Cattle producers, feedlots and packers are up for federal funding to help keep their information technology (IT) systems BIXS-compatible.
Agriculture Minister Gerry Ritz on Thursday budgeted $5.3 million from the AgriFlexibility fund for the project, to be spearheaded by the Canadian Cattlemen’s Association (CCA), as part of a larger $8.16 million funding announcement.
BIXS, the Beef InfoXchange System, is billed as an information exchange system allowing the “seamless transfer” of animal and carcass data from producer to processor.
The AgriFlexibility funding to help producers and packers to update their IT is expected to lead to “improved management decisions, thereby improving production efficiencies (and) reducing costs,” the government said Thursday.
“BIXS has the potential to provide incredible value to the long-term competitiveness of the Canadian cattle industry. With this funding, we look forward to proceeding with the program in a comprehensive way,” CCA president Travis Toews said in the federal release.
Developers of BIXS have previously claimed the only limit to the system’s potential as a mine of production information will be its users’ imagination.
Feedlots, for example, are expected to be able to provide in and out dates for animals, so cow-calf producers will be able to identify their best animals.
And it’s expected packers would be able to scan carcasses for quality traits using a digital scanning camera, then upload the data to BIXS where the original cow-calf producer could view it and compare it with the national average.
Ritz on Thursday also pledged $2.5 million from the Agri-Innovations program for the second phase of the Beef Cluster, a research brain trust connecting industry, academic and government experts.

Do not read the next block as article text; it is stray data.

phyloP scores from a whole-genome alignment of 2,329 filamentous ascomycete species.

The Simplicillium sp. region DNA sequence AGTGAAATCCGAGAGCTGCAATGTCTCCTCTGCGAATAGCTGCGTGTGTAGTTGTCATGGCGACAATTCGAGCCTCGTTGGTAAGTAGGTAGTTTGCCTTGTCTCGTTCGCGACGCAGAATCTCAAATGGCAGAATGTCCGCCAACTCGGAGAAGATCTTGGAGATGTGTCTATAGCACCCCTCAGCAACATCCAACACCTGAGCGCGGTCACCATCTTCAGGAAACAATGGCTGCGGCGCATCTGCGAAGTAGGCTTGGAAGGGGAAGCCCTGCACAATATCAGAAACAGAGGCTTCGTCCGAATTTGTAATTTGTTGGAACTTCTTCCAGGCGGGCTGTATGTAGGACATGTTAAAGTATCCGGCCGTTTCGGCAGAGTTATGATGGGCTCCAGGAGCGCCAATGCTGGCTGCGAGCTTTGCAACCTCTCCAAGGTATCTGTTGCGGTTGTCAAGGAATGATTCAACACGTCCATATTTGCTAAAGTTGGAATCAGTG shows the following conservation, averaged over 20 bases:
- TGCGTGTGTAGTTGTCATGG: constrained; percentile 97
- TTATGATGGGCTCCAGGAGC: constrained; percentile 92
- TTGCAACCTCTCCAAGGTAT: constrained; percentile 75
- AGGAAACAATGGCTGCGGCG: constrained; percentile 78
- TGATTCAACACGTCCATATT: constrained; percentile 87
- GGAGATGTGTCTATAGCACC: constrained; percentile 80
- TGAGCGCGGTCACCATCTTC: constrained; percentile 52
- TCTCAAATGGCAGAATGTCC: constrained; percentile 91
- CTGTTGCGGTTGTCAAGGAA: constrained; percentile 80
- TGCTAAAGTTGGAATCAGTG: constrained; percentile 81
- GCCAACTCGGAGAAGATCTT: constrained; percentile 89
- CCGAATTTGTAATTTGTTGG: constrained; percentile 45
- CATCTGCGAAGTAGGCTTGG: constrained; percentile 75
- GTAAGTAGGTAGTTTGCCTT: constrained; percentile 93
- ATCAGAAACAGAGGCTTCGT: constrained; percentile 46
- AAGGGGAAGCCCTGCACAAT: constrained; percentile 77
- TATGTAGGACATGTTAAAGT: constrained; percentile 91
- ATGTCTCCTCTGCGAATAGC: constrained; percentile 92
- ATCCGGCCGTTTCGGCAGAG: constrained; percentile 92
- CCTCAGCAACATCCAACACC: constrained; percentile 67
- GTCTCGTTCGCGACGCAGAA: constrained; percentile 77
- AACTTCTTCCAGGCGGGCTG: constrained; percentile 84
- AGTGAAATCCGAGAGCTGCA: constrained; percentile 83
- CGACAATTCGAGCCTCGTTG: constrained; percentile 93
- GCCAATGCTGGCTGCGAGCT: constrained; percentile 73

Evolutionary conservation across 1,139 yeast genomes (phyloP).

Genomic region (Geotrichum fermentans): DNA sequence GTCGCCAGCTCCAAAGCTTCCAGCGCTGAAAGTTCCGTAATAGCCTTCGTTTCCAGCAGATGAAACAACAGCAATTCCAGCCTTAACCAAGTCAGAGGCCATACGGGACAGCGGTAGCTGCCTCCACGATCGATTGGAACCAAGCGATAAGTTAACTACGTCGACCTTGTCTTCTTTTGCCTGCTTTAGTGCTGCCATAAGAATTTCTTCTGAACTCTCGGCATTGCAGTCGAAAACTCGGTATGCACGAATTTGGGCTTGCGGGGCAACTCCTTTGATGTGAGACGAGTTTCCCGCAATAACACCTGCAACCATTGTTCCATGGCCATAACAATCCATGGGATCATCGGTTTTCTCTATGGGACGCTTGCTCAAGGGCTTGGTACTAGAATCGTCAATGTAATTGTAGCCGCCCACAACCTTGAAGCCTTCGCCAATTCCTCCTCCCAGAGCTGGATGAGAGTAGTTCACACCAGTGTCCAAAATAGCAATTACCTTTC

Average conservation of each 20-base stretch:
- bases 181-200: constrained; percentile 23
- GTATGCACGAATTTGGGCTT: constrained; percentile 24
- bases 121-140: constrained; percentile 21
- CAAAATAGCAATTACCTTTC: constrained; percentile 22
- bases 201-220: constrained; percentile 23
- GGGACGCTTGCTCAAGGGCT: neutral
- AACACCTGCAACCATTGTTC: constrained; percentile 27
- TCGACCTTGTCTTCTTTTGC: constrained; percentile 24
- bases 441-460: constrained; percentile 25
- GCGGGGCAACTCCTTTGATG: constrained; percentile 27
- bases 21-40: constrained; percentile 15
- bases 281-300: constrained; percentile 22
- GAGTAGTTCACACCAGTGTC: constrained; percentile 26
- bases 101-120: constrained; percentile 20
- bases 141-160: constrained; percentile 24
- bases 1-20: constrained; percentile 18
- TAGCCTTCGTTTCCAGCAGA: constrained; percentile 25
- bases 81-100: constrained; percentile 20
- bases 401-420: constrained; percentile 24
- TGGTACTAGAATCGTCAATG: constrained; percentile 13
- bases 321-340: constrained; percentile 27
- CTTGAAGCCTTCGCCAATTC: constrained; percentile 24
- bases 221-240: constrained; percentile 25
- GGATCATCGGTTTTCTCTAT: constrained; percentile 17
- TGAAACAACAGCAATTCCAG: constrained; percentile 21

The cluster’s continued research is expected to focus on competitiveness and profitability for beef producers by “reducing production costs, increasing feed efficiency and decreasing the impact of animal health issues.”
An initial round of funding for the Beef Cluster was announced in March last year, including $6 million from the federal Agri-Innovations program, about $1.2 million from the CCA and almost $464,000 from “provincial government partners.”
“(T)his investment in Phase II will help make sure the latest research benefits producers,” CCA’s Toews said Thursday.
Lastly, Ritz announced $364,000 for enhancement of the CCA’s “Quality Starts Here-Verified Beef Production” (QSH-VBP) on-farm food safety systems initiative, by way of the Canadian Integrated Food Safety Initiative (CIFSI).
QSH-VBP has expanded from a general education program to an auditable on-farm food safety program with optional producer validation.
CIFSI backs organizations to develop national, government-recognized on-farm and/or post-farm HACCP or HACCP-based food safety systems.